My boss has told me multiple times that her baby doesn't nap well, and today she said she was hoping he would get a solid morning nap in while out with me. I'm experienced with sleep training and trouble shooting sleep issues, so I offered during our first interview to sleep train him (using any number of methods) if she wanted that, but she doesn't seem that concerned about her baby's napping habits; all fine. Anyway, knowing that she was hoping her baby would nap well with me, I thought she'd be pleased when I told her he'd napped a full hour. And she was until I mentioned that he slept in the sling. When I told her that, she said that, even though she know's he sleeps well in the sling, I should never use it again with him, that she'd prefer he slept in the buggy (even though he has a much harder time sleeping there), and that he's too old for the sling (he's only 10 months - still an infant). She said he needs to learn to be more independent, and that I shouldn't even put him in the sling while I'm doing dishes or preparing food, and that I should put him in the pack 'n play in stead and ignore him if he cries, because if I hold him too much, he'll just ask for it all the time and be fussy and dependent. Then, she was also upset that I kept him out a half hour after he woke up, because she said she doesn't like him to be in the buggy too long, and instead would prefer him to be inside where he can crawl around...(my question is, what about fresh air or outside stimulation?)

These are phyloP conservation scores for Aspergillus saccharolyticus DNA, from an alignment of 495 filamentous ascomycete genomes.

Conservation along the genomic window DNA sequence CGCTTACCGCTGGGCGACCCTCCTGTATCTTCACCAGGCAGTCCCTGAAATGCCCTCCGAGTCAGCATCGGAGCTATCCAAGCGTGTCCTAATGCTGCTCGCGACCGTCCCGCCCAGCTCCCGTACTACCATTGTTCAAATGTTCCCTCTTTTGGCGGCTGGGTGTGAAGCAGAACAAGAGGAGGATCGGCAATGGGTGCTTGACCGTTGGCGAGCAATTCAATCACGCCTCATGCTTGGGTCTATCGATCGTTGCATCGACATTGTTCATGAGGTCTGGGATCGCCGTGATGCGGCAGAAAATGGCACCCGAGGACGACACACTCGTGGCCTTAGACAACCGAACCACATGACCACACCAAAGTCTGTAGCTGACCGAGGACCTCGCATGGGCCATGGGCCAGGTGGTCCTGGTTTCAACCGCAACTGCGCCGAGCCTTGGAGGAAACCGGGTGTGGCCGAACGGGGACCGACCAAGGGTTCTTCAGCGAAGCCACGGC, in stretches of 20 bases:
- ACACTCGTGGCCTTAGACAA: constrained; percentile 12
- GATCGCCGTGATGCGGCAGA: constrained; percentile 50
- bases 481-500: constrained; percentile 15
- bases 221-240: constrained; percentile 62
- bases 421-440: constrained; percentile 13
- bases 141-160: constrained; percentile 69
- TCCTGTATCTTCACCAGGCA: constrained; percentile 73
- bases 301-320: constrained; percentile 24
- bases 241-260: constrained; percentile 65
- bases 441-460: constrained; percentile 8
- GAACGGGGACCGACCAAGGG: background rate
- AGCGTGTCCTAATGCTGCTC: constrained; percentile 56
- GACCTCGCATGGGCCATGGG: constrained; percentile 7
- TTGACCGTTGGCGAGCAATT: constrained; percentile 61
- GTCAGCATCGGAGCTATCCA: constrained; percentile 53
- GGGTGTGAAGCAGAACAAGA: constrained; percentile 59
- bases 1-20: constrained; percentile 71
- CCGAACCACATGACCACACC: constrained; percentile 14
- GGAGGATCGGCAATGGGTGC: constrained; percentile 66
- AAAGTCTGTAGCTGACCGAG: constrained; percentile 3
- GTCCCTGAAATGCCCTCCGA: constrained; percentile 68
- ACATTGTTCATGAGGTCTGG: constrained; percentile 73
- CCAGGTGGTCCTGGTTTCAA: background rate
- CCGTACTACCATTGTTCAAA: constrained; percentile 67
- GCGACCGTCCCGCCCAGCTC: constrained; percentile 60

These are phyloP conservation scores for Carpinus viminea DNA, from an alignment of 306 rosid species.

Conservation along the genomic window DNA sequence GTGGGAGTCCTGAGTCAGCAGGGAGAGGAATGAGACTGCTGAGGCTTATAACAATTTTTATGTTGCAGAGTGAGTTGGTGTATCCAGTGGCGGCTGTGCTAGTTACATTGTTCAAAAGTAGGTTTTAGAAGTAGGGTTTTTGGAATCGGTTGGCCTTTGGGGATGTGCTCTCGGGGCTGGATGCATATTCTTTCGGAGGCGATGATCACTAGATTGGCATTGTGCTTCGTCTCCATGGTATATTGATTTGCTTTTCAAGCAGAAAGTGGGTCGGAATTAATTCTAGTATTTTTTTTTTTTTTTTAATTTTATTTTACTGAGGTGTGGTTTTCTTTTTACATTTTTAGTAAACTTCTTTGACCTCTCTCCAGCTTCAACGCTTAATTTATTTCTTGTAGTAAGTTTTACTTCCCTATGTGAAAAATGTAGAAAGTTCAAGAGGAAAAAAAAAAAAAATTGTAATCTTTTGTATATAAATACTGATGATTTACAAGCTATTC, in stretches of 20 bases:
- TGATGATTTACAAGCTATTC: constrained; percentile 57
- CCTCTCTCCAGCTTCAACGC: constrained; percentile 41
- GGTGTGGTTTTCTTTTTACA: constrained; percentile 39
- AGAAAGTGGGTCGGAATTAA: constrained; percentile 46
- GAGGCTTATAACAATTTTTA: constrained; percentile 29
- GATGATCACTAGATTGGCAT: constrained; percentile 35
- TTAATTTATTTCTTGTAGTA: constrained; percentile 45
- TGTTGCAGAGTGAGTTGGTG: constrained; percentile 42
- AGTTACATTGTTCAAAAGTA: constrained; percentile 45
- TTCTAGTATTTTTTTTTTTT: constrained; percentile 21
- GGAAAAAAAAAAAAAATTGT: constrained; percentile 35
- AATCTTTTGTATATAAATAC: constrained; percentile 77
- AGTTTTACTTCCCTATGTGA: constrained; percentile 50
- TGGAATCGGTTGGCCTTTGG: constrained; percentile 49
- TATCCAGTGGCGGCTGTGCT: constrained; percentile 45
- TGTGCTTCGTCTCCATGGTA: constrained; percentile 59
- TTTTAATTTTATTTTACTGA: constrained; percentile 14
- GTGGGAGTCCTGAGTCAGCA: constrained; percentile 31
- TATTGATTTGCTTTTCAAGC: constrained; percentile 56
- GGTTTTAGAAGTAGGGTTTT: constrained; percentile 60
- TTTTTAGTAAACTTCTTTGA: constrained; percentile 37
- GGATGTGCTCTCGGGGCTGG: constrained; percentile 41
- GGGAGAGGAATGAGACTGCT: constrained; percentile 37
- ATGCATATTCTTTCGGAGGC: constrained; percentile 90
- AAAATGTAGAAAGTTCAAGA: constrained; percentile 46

Given that it's only my second day, I didn't pipe in with my experience and knowledge of attachment (how it actually aids independence), nor did I go over bonding and its importance. I just nodded, smiled, and agreed. Yes, this is my employer's first baby, and yes, this is the 16th baby I've cared for, so I do have more experience; but she's his mother and has waaayyy more experience with him personally, and I want to honour the importance of the parent/baby relationship. I don't want my boss to feel like I'm stepping on her toes or telling her what to do. I suppose what I'd like to ask for is room to do what I do best while I'm on the job - room to bond with my charge, space for her baby and myself to figure each other out, and a little bit of freedom to do things slightly differently than she does; but how do I communicate that without giving the wrong impression? Or am I even allowed to communicate that? The families I've worked for (apart from one) have all been very relaxed and easy going, and they pretty much gave me license to do what I felt was best for the time that I was on the job. They took about 45 minutes - if that - to go over what they wanted for their baby from me (here's his clothes, we use this cream, here's her food), and then that was it. Sometimes we did things differently (my other charge's mother never used the sling; I used it all the time), but that was okay. We all brought something different to the table, and that was celebrated and embraced. Obviously, we continued to communicate after the initial run down, but it wasn't about telling me how to do things...more, "He did this today!" "We're having this difficulty." "I'm interested in doing more of this." "I heard about this activity, if you want to take him there."